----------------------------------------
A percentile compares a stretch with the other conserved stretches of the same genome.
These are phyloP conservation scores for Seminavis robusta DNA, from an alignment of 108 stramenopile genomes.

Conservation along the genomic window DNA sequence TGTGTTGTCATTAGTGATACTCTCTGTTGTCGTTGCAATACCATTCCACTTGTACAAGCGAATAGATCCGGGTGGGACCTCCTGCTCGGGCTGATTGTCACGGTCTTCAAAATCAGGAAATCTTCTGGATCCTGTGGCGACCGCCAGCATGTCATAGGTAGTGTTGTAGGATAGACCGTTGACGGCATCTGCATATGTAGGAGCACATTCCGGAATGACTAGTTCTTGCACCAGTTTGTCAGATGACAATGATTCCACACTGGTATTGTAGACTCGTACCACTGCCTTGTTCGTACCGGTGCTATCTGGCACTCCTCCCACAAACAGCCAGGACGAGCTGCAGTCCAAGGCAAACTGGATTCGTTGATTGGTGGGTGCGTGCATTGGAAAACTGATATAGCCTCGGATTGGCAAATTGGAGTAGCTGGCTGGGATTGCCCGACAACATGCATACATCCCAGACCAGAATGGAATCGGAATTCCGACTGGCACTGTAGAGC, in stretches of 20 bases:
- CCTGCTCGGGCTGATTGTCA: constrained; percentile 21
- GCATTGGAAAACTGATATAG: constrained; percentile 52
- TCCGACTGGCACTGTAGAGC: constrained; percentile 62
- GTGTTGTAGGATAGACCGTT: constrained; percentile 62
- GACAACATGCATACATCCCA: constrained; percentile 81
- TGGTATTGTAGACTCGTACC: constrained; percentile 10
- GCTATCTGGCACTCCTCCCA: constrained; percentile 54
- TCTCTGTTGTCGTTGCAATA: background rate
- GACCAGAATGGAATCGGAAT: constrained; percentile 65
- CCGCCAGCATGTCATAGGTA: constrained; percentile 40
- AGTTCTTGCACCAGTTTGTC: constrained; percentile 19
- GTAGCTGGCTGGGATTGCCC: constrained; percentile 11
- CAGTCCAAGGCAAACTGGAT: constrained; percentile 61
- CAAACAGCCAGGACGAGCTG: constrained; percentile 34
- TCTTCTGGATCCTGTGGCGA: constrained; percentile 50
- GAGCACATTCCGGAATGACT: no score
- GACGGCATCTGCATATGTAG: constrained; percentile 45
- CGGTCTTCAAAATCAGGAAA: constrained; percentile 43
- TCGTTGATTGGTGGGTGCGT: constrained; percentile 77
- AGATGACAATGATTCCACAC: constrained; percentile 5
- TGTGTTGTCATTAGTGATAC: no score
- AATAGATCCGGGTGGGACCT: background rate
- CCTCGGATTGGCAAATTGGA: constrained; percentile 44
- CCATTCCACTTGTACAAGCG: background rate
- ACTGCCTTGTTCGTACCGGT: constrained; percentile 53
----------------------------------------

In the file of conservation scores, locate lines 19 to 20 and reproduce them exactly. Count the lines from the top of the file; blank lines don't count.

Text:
- GAGCACATTCCGGAATGACT: no score
- GACGGCATCTGCATATGTAG: constrained; percentile 45